Tropical Plants for Sale at K. van Bourgondien
We offer a range of Caladiums
, and Elephant Ears
— each one a perfect addition to any garden that lacks flamboyance and flair. To make planting easier, choose a collection of our tropical plants for sale that can be planted together or separated into pots or garden beds. Tropical plants can also be grown as indoor houseplants.
What are the easiest tropical plants to grow?
Looking for some tropical plants that are easy to grow outdoors? The following plants generally require little maintenance and thrive in warm, sunny conditions, making them great choices for outdoor gardens in warmer climates:
—It's known for its large, colorful flowers and ability to thrive in warm, sunny conditions. Prefers growing in soil that drains well and to receive regular watering.
—Produces enormous, elephant ear-shaped leaves and thrives in warm, humid conditions. It prefers partial to full shade and regular watering.
—Adds flair to the garden with its large leaves and showy flowers that come in many colors. Prefers growing in full sun and well-drained soil.
What are the best tropical plants for the house?
Given proper care, caladiums are tropical plants that are very rewarding as indoor houseplants. They are prized for the lovely colors and fascinating patterns of their attractive foliage. The plants prefer warm, humid conditions and indirect light, so they are well suited for growing indoors.
To grow caladiums indoors, place them in a well-lit room that receives indirect sunlight during most of the day. Avoid putting them in direct sunlight, as this can cause the leaves to burn. Caladiums also require high humidity. If you need to provide additional moisture to the air in the room, either use a humidifier or place a tray of water near the plant.
Finally, be sure to regularly water your caladiums, keeping the soil moist. Allow the soil to dry out a bit between waterings to prevent overwatering, which can lead to root rot.
Do tropical plants need direct sunlight?
Tropical plants typically require plenty of sunlight to thrive, but not necessarily direct sunlight. In their natural environment, tropical plants often grow beneath the canopy of taller trees, receiving dappled or filtered sunlight rather than direct sunlight.
The amount of sun that a tropical plant needs depends on the particular species and its natural habitat. Some tropical plants require full sun to grow and bloom properly. Others prefer filtered or indirect sunlight and tend to thrive in shadier areas. Generally speaking, most tropical plants will do well with bright, indirect light for several hours a day, but direct sunlight for prolonged periods can be too intense and damaging for some species.
It's important to research the specific needs of each tropical plant you obtain before planting it, so you can provide it with optimal growing conditions. In addition, remember to monitor the amount of sunlight your tropical plants receive, and then adjust their placement or provide some shading as needed to prevent them from being damaged by too much direct sunlight.
How do you store tropical plants?
Storing tropical plants can be a challenge, especially if you live in a region that experiences cold weather or has distinct seasonal changes. Here are some tips for gardeners to store tropical plants during unfavorable weather conditions or when they are not in use:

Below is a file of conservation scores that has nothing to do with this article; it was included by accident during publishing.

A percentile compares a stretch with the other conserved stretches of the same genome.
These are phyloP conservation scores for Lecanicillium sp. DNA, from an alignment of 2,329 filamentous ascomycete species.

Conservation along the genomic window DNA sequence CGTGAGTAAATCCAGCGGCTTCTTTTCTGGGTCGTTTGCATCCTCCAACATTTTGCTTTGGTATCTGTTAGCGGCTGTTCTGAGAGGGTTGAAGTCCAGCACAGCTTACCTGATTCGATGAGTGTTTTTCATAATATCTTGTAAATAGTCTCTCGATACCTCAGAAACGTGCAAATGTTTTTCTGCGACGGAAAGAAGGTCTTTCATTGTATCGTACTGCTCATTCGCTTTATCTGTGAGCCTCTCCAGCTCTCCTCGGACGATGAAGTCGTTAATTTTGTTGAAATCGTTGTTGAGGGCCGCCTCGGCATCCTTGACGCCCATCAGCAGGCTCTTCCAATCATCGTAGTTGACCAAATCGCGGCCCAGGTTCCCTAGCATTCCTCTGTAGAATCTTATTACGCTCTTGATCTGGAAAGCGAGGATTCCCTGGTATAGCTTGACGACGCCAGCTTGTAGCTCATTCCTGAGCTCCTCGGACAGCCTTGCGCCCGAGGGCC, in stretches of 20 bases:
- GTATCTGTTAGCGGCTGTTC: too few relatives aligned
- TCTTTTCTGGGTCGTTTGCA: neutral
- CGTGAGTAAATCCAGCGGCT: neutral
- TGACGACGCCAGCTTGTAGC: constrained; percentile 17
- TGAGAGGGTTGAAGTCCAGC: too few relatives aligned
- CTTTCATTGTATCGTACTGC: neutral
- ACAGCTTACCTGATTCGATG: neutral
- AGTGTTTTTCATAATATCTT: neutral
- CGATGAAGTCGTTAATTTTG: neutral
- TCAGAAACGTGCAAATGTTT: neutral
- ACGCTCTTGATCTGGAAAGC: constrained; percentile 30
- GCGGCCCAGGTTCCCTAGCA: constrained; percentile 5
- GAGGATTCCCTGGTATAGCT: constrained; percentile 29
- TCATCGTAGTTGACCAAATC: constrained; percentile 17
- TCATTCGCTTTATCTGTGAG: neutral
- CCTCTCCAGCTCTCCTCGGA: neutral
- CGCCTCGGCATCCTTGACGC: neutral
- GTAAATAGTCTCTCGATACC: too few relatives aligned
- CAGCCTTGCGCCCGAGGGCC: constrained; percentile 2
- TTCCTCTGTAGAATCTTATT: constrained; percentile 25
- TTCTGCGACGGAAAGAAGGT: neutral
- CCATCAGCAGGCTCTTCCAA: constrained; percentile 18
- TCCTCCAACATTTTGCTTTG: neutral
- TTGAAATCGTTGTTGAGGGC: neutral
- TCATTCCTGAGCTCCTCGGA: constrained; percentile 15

Bring them indoors.
The best way to store tropical plants is to bring them inside your home or put them in your greenhouse, where the temperature and humidity can be controlled. Choose a bright, sunny location with good air circulation, ideally near a south- or east-facing window.
Maintain temperature and humidity.
Tropical plants thrive in warm temperatures, typically between 60-85°F (15-29°C). Ensure that the indoor space you choose can maintain this temperature range. Also, keep humidity levels between 50% and 70% to simulate their natural environment. Try using a humidifier or misting the plants regularly.
Most tropical plants need bright, indirect sunlight for proper growth. Position the plants near a window with filtered sunlight or use artificial lighting, such as fluorescent or LED grow lights, if the natural light is not sufficient.
Soil and drainage.
Use good-draining, high-quality potting mix designed for tropical plants, to ensure proper moisture retention and aeration. Make sure the pots have drainage holes to prevent waterlogging.
Watering and fertilizing.
Water tropical plants when the top layer of soil feels dry to the touch. Avoid overwatering, which can lead to root rot and other issues. Reduce fertilizer application as well, since the plants will be growing at a slower rate.
Regularly remove dead leaves and spent flowers to promote healthy growth.
Inspecting for pests and diseases.
Before bringing your tropical plants indoors, thoroughly inspect them for pests and diseases. If you find any, treat the plants accordingly to avoid spreading the problem to your indoor plants.
Provide ample space between plants to ensure good air circulation and prevent the spread of diseases.
Acclimate the plants.
When you are ready to move the plants back outside, gradually acclimate them to the outdoor conditions by placing them in a shaded spot for a few days, then slowly moving them to their final outdoor location over the course of a week or two.
Some tropical plants can be stored as dormant bulbs or rhizomes during the winter months. Cut back foliage, dig up the bulbs or rhizomes, and store them in a cool, dark and dry place like a basement or garage.
By following these guidelines, you can successfully store tropical plants, and keep them healthy and thriving.